Extrasolar Planet Caught In Telescope Sights


After deducing the existence of dozens of extrasolar planets, scientists have finally caught their first visual glimpse of a distant world. Typically, scientists detect distant planets by observing wobbles in the orbits of stars. But a series of happy coincidences helped the Glenn Schneider of the University of Arizona at Tucson and colleagues make their discovery. For one thing, the planet the planet is located unusually far from its star--more than a third farther than Pluto is from our sun. That distance helped astronomers distinguish the two bodies. Secondly, the planet's sun is a brown dwarf, a dim type of star unable to obscure the planet in its glare. Finally, the planet itself is enormous, around five times the size of Jupiter. The astronomers found it last spring by analyzing emissions of infrared light using the Very Large Telescope in Chile. Scientists are puzzled over why the planet is located so far from its star; they speculate that it may have formed closer in and migrated outward. The discovery was announced at a meeting of the American Astronomical Society in San Diego, California.


Tsunami Hurt Corals, But Mangroves Buffered Wave Blows


The tsunami that ravaged communities around the Indian Ocean this month did not spare local wildlife. As human deaths approach a quarter of a million, scientists are realizing that the coral reefs that attracted tourists and fed local people are in bad shape. Coral reefs are being smothered by sediments streaming into coastal waters from denuded shorelines. Without sunlight, coral are unable to photosynthesize. To make matters worse, the force of the waves has broken off large chunks of corals. The loss of coral could hit local marine ecosystems hard, as the living reefs provide both food and habitat to fish, sea turtles, dugongs, and dozens of other species. Wildlife on land seems to have fared much better. Rangers have reporting finding no dead elephants, water buffaloes, or other large animals anywhere in the devastation. Some naturalists reported seeing many lizards and snakes in trees during the flooding. Scientists say keen senses, such as elephants' ability to sense the low rumbles of infrasound emitted by the tsunami, may have helped them escape. The presence of mangrove forests near wildlife reserves probably also helped dampen the force of the water. Indonesia has promised to replant mangroves previously cleared for aquaculture pens.


Dolphins Hold Down Hunting Jobs


Individual dolphins will perform the same job in a group hunt time after time, scientists have found. The discovery, published in the Proceedings of the Royal Society of London B, shows that these marine mammals practice role specialization. Stefanie Gazda, now with the New England Aquarium in Boston, and colleagues observed two packs of bottlenose dolphins on 60 group hunts each off the coast of Florida. One pod had three members while the other ranged from two to six dolphins. The researchers found that the same dolphin in each pack always drove fish toward its waiting comrades. Such specialized hunting roles have only been seen before in African lionesses, where several lions will herd prey toward an ambusher. In the case of the dolphins, the driver always snapped up more fish than its partners, raising the question of why the other dolphins never traded jobs. The researchers suggest that the driver may be particularly talented at its role, resulting in a better catch for the whole pack. Alternatively, packs might be made up of family groups where the driver also serves as the group leader.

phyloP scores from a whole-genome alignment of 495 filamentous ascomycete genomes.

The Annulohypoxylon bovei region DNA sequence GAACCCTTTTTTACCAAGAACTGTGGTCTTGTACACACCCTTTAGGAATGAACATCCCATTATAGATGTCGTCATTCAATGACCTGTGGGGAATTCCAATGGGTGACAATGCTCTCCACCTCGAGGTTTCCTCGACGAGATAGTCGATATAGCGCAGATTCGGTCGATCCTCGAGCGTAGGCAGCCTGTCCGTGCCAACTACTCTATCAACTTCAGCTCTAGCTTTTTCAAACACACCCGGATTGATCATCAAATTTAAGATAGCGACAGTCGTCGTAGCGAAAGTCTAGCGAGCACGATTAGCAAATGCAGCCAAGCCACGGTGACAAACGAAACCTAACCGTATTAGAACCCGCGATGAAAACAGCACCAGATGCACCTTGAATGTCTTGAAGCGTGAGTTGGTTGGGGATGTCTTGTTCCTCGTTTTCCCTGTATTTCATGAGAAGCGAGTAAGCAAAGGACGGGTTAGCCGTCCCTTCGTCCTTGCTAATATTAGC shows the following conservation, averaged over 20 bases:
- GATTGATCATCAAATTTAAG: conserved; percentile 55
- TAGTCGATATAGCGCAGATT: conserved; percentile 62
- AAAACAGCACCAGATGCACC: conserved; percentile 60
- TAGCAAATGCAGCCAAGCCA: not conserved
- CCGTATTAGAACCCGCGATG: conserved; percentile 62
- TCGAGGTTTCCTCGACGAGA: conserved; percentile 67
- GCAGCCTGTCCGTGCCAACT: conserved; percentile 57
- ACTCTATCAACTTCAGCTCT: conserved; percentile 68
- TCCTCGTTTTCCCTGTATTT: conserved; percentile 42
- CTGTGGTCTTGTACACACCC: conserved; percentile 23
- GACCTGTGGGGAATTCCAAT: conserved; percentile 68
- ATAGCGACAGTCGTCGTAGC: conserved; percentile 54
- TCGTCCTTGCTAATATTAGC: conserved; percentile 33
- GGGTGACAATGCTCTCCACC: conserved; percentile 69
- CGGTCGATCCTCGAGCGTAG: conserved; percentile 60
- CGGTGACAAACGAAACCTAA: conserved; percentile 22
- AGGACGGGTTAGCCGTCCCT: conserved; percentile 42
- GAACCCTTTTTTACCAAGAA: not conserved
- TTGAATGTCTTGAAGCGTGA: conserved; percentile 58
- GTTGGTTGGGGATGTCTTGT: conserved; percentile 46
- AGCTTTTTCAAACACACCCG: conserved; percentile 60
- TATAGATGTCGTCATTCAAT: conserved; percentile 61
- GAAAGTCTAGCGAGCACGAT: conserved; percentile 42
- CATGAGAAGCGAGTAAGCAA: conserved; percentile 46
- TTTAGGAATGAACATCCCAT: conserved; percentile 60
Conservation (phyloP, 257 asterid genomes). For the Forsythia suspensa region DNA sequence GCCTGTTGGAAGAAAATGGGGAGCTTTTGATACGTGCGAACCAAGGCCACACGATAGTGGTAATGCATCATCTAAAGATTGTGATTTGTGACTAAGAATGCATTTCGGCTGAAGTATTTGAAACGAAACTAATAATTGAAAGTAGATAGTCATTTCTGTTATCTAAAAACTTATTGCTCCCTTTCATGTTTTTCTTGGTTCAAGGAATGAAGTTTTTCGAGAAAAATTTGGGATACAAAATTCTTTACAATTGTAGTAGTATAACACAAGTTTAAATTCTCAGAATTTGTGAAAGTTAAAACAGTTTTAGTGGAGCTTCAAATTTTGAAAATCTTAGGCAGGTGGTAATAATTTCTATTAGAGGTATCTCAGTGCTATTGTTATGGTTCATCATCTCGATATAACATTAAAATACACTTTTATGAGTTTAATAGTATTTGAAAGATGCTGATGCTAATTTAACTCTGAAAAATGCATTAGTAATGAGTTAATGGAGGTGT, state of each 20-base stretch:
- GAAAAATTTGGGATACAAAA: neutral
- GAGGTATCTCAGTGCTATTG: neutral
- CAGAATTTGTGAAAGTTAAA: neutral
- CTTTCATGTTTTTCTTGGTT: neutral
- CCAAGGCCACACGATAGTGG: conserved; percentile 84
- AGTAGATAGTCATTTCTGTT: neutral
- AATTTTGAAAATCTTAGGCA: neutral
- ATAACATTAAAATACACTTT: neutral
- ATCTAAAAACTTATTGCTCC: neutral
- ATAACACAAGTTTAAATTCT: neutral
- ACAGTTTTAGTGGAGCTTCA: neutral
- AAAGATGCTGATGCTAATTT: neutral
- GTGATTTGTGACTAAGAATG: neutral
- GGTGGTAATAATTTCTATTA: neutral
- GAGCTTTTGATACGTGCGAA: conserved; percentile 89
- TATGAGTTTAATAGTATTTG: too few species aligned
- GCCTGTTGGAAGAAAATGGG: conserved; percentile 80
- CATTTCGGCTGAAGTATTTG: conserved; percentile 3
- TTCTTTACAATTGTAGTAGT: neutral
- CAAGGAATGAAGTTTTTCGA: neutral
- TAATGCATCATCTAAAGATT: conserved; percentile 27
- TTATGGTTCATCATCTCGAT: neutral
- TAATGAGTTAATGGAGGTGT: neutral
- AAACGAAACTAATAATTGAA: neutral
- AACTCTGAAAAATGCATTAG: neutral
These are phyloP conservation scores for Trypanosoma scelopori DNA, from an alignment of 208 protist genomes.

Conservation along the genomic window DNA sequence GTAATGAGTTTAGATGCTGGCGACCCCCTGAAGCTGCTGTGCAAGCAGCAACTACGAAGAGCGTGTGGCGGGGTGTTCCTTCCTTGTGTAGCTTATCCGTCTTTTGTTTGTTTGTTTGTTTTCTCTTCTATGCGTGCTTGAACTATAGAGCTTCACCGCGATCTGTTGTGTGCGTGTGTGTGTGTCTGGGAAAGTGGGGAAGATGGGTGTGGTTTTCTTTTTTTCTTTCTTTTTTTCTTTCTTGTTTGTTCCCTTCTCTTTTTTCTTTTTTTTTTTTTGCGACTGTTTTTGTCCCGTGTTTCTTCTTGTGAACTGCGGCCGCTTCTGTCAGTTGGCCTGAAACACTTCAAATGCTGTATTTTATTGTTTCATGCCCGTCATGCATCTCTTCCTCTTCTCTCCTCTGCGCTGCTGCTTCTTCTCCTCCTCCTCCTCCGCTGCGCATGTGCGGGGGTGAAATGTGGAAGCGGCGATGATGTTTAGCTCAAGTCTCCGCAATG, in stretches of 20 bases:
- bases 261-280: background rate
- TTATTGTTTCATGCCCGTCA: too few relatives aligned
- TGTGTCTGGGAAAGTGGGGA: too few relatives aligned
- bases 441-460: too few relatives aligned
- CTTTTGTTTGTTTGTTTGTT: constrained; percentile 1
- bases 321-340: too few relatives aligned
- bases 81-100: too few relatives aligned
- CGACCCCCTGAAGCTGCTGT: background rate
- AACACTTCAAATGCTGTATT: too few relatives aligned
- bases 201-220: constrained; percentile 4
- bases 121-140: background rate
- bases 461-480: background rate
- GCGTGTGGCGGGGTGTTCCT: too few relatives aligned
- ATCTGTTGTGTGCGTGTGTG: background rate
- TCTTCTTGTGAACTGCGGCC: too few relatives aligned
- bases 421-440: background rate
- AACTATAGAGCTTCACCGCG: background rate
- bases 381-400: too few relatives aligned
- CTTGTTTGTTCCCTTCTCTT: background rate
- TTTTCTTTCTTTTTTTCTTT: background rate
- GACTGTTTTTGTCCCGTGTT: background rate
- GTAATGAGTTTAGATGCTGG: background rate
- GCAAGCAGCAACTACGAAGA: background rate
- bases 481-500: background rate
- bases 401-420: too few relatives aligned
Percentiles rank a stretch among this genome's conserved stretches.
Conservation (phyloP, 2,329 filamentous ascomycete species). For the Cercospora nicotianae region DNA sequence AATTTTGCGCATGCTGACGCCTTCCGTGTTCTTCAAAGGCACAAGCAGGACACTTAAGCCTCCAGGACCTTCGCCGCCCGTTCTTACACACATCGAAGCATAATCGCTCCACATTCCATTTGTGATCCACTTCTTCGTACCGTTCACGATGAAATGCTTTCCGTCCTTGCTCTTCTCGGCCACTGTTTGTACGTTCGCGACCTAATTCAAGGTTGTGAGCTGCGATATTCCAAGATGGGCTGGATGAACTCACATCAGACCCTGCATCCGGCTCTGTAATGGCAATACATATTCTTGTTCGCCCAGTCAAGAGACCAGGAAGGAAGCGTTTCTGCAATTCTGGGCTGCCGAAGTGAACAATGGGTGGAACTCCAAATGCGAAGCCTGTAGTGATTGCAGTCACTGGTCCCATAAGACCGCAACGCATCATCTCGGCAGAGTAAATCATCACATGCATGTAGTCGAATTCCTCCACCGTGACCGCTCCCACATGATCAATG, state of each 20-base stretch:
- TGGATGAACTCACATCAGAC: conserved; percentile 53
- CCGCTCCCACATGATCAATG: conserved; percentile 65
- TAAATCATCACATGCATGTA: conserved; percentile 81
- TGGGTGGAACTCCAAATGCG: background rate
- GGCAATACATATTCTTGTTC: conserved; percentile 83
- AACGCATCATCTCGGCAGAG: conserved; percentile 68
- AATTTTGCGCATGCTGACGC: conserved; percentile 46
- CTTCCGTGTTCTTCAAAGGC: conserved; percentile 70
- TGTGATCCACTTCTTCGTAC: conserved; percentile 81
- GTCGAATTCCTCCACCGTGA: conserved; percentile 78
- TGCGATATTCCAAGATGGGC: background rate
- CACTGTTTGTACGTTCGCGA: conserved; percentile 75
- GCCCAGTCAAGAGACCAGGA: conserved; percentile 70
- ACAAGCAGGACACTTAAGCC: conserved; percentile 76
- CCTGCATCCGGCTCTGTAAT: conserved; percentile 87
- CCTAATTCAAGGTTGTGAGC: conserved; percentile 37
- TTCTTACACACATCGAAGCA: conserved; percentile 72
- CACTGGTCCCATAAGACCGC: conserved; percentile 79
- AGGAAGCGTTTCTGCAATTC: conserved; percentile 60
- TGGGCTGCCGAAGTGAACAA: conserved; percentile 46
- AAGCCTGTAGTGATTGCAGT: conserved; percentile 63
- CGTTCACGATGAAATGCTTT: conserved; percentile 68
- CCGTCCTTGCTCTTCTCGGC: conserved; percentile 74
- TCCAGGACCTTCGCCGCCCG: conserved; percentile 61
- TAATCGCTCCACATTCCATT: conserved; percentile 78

Related Links:


Space Mission Lands On Titan: San Francisco Chronicle / Los Angeles Times / BBC
Dinosaur On Early Mammal's Menu: New York Times / Scientific American / National Geographic
Human Ancestors Walked Upright Early On: BBC / Discovery.com (Agence Fance Presse)
Invaders Can Break An Ecosystem's Back: San Francisco Chronicle (scroll down for story)
Extrasolar Planet Caught In Telescope Sights: New Scientist / news@nature.com
Tsunami Hurt Corals, But Mangroves Buffered Wave Blows: Yahoo Daily News (Associated Press) / Yahoo Daily News (Reuters)
Dolphins Hold Down Hunting Jobs: news@nature.com


Source: California Academy of Sciences